Thuy Nga Paris By Night 99 – Toi La Nguoi Viet Nam

I am very proud to be Vietnamese. In fact, I am so damn proud that I forced myself to sit through the five-hour Paris By Night 99: Toi La Nguoi Viet Nam on a Sunday afternoon and bored out of my mind. By the second lineup, Y Lan took on Tuan Khanh’s “Nhat Nhoa,” the show turned insipid.

Musically, there were a bunch of uninspiring, refurbishing fillers including Vu Tuan Duc’s medley (performed by Ky Phuong Uyen and Luu Bich), Duc Huy’s medley (performed by Luong Tung Quang and Mai Tien Dung), Khanh Ly’s yet another version of Trinh Cong Son’s “Uot Mi” and Thanh An’s wimpiest rendition of Ngoc Son’s “Tinh Cha” yet.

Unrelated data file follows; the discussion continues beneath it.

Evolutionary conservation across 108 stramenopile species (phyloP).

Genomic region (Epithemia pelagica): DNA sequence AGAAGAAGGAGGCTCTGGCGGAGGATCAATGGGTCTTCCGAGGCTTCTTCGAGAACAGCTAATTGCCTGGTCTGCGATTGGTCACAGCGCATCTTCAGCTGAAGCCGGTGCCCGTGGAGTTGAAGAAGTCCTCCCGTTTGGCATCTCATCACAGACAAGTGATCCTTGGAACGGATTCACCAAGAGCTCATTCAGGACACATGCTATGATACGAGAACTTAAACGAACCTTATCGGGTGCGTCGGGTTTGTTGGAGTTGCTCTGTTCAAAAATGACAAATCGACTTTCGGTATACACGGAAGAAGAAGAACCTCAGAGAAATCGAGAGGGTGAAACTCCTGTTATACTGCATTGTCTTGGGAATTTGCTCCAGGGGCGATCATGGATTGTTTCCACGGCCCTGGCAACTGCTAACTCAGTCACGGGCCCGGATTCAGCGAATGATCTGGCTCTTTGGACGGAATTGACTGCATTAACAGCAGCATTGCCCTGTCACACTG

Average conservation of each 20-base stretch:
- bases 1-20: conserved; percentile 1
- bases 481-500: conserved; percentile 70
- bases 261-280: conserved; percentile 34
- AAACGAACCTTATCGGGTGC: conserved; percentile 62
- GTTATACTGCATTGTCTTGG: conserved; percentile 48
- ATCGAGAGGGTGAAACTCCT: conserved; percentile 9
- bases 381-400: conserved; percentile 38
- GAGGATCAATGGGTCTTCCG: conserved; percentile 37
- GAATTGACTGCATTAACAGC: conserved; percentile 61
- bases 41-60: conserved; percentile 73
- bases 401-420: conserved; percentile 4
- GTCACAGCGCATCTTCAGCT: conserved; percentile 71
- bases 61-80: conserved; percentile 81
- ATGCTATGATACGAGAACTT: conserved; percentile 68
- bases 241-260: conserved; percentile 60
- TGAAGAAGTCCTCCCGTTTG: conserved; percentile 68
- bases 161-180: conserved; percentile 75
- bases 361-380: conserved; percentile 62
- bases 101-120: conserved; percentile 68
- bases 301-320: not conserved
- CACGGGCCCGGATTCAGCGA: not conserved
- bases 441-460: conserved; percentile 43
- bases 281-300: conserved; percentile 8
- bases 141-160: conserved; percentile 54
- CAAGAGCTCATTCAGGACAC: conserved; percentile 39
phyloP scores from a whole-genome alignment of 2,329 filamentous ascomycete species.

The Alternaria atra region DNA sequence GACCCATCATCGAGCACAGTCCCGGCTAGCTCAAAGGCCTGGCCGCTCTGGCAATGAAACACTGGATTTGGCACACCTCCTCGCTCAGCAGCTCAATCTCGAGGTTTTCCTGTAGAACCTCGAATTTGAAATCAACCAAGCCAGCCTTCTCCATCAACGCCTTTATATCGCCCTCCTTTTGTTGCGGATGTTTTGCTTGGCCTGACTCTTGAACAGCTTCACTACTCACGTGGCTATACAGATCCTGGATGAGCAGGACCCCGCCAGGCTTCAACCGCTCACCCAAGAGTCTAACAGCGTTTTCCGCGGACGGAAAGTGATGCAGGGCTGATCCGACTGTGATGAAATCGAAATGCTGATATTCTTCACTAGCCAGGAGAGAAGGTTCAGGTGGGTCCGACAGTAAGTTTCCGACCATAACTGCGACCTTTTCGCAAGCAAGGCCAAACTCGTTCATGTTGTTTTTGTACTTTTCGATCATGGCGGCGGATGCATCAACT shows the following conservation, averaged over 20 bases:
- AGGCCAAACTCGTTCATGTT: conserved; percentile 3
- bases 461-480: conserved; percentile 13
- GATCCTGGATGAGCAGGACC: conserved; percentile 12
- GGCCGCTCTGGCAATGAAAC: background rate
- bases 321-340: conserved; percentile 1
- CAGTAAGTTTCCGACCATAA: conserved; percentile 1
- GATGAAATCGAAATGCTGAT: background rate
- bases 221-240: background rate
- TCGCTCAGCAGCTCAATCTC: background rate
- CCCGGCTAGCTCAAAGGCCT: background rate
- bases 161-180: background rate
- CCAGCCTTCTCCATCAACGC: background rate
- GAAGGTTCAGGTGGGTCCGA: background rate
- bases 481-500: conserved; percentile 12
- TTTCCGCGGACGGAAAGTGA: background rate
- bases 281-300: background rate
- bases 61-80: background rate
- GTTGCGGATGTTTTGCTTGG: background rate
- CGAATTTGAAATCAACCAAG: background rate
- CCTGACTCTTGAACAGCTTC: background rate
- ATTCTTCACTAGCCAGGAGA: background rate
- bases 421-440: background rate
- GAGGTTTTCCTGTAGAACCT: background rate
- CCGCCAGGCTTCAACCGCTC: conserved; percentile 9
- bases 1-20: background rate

Duong Trieu Vu couldn’t bring life to Pham Duy’s “Ky Niem” even though the production had done its best to beef up the imageries from the lyrics. He lacked the experience to make the tune believable. In contrast, Ngoc Ha managed to give a nostalgic performance of Tu Huy’s “Que Huong Tuoi Tho Toi,” the only track that stood out from the show. Dieu Huong’s new tune, “Xin Dung Quay Lai,” was predictable. Mr. Trizzy Phuong Trinh made it even more obvious how the chords were structured. The ballad started off soft but progressed into a Celine Dion’s belting-out climax.

Even the theme of the show was not inspiring. Asia had been highlighting successful Vietnamese-Americans for years. It’s about time Thuy Nga gave props to the “King of Nail” for all the ads he bought from the production. Not only Thuy Nga ripped off the concept, but it also used Trinh Hoi to do the same damn things he did when he was at Asia. The different is that his role at Thuy Nga is more like an assistant MC.

Music